blogff0002.JPGThat was my second idea. My first idea is in the picture, and I was so sure it was going to work, I would have risked serving it to people I didn’t know and wanted to know better. Mistake #1. Never be sure until you try it. In the picture is a dish of homemade gnocchi with pan roasted yellow beets, and baby yellow onion, fresh thyme, fresh parsley, a wee bit of fresh mozzarella cubed small and a tiny squeeze of orange. Beets and potatoes have a long and happy history of showing up on the same table, in the same soup, on the same plate; the problem is that the little pillow of a gnocchi goes nowhere with the bit resitance that a beet holds onto. Gnocchi don’t like anything stiff.
So I decided I could either forget the gnocchi and roast the beets, potatoes and onions together, all chopped to the same small size, tossed in olive oil and salt, with even some whole garlic cloves and when they come out of the oven, a dusting of fresh parsley, tiny bits of fresh chive and your squeeze of orange, served along side a beautiful ball of fresh mozarella, OR if you have the gnocchi already to go, try a guaranteed to be good.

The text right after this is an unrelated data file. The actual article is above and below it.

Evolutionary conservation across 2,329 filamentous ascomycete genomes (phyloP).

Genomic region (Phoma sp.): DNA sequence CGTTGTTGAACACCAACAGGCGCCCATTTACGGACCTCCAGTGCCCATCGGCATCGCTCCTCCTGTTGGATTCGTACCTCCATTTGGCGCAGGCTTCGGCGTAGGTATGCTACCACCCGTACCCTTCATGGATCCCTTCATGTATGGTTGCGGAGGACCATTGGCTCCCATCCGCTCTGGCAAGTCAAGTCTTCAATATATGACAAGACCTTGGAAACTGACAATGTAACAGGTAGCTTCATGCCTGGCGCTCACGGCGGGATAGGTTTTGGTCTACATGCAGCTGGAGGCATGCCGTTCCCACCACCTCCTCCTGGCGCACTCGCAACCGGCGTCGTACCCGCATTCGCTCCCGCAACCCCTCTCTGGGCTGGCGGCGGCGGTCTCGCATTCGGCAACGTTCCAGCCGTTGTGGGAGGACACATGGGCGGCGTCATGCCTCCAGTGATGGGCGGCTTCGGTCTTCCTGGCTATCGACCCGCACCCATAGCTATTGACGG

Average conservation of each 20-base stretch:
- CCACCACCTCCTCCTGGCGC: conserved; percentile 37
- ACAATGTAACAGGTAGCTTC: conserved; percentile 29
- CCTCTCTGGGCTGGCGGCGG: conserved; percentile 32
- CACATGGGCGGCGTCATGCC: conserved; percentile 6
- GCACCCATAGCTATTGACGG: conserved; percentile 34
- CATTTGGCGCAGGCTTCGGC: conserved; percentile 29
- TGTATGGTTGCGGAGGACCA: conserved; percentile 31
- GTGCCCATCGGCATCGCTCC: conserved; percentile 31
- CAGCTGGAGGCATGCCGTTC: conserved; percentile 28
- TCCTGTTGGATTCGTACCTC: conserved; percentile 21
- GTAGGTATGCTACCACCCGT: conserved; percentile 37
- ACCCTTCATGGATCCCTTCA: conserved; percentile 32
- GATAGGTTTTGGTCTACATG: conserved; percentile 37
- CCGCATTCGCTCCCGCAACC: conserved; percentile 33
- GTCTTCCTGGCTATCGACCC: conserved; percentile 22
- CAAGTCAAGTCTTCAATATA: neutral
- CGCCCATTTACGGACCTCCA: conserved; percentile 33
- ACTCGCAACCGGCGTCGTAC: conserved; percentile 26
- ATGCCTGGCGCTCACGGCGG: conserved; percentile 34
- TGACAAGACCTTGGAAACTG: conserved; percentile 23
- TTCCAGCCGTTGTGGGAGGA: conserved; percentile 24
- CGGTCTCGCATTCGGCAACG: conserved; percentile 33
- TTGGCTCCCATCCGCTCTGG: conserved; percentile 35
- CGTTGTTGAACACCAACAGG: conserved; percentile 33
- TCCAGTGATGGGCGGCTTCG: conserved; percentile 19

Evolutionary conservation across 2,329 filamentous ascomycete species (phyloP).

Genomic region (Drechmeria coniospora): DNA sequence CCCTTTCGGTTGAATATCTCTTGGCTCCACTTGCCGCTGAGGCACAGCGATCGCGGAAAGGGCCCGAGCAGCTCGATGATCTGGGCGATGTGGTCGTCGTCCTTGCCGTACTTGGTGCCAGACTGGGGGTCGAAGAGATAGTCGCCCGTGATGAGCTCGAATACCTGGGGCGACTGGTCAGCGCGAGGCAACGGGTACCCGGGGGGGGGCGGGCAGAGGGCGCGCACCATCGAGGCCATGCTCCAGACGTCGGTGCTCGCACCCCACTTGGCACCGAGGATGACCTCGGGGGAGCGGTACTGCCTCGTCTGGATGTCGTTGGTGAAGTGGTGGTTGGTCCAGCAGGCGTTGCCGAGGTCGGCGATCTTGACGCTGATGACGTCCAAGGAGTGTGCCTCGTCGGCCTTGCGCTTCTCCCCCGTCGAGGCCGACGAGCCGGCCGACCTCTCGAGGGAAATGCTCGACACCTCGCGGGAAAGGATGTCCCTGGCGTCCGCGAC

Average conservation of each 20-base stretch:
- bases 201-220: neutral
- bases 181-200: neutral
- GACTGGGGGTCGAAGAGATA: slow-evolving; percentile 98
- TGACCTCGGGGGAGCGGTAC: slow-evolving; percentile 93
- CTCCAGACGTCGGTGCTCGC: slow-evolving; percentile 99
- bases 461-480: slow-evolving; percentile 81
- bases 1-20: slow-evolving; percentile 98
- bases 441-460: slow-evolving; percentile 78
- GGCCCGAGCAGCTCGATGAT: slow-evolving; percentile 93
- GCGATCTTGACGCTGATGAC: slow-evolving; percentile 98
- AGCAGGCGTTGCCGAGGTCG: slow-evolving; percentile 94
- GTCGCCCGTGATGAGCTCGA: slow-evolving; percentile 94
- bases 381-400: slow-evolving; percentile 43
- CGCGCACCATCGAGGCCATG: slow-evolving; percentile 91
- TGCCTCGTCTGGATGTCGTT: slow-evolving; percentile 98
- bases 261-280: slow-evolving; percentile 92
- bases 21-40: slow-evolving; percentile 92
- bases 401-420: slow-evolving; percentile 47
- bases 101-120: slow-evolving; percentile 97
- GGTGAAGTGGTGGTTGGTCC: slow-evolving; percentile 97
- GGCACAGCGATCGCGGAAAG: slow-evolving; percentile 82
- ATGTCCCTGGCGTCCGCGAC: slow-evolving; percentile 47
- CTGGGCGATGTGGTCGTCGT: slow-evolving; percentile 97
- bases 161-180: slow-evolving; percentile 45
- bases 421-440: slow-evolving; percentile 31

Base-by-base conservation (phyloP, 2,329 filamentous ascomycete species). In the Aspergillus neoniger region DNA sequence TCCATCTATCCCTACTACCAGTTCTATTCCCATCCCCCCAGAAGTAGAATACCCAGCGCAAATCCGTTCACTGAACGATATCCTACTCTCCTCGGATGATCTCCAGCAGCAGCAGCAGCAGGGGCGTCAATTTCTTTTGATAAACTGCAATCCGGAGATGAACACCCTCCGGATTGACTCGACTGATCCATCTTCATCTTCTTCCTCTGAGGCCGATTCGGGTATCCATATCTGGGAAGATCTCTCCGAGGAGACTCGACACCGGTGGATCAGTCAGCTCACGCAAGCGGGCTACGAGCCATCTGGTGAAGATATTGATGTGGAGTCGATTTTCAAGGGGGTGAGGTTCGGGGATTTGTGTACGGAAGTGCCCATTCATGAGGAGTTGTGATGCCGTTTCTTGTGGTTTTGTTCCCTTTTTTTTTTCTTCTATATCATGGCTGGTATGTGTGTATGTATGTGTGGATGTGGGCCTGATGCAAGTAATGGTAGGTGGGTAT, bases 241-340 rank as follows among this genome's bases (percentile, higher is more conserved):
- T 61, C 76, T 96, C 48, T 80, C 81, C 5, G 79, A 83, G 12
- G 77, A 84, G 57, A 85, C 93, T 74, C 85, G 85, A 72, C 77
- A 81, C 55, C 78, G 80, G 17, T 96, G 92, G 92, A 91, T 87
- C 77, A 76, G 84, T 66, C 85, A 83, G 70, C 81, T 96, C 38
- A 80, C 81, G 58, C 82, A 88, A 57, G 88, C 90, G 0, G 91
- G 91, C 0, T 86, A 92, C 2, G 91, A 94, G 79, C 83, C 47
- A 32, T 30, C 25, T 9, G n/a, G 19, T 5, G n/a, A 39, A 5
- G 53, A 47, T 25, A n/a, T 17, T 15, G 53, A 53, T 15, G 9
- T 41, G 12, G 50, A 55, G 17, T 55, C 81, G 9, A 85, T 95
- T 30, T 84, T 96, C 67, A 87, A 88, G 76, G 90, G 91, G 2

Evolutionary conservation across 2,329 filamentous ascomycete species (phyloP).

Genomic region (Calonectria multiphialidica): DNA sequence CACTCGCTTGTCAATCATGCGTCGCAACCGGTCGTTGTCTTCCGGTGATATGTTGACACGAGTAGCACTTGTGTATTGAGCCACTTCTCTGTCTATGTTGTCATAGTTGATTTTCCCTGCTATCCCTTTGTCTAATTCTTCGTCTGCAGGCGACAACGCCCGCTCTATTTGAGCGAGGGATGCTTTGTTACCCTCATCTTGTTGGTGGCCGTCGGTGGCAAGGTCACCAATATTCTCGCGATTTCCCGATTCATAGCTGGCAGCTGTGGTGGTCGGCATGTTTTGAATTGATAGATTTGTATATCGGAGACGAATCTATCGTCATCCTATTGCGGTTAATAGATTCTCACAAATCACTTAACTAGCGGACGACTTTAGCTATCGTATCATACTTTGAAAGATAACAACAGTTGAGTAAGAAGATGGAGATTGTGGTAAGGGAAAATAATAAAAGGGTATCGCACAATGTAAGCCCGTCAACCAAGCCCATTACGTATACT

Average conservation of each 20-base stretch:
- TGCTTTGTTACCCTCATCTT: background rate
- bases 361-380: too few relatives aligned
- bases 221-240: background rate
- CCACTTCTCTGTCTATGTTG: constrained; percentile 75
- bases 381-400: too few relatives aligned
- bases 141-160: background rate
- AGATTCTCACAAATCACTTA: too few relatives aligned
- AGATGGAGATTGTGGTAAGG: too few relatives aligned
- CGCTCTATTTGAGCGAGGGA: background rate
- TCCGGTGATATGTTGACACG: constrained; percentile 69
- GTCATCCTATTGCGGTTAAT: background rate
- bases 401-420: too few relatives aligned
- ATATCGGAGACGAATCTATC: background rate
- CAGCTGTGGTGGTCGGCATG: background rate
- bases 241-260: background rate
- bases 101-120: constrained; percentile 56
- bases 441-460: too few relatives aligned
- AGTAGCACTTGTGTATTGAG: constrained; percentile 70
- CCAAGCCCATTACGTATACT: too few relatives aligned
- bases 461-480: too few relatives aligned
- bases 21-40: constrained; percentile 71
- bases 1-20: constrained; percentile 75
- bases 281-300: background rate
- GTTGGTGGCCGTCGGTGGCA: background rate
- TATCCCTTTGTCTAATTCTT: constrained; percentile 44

Roast a little pumpkin or butternut squash instead by peeling it first, cubing it up, and tossing with oliveo oil and salt, then letting it go on a sheet pan at 400 degrees until it is tender. In a separate and heavy saute pan, add cubed pieces of uncured pancetta, maybe a 1/4 pound, with half an onion, and a whole, topped and tailed garlic clove. Let these brown together, and then add about 3 or 4 fresh sage leaves. When all is delicious and done, toss with the butternut squash or pumpkin. If you can’t find decent pancetta, you can always use a sweet sausage cut into bite size pieces. Cook your gnocchi as you should (I’ll explain), toss with your pumpkin mixture and then add a tablespoon full or 2 of the gnocchi cooking liquid if you need moisture, a tab of butter, and a handful of parmesan. If you like it really saucy, you could add a small can of plum tomatoes, drained of their liquid and squished in a bowl, before adding to the pancetta.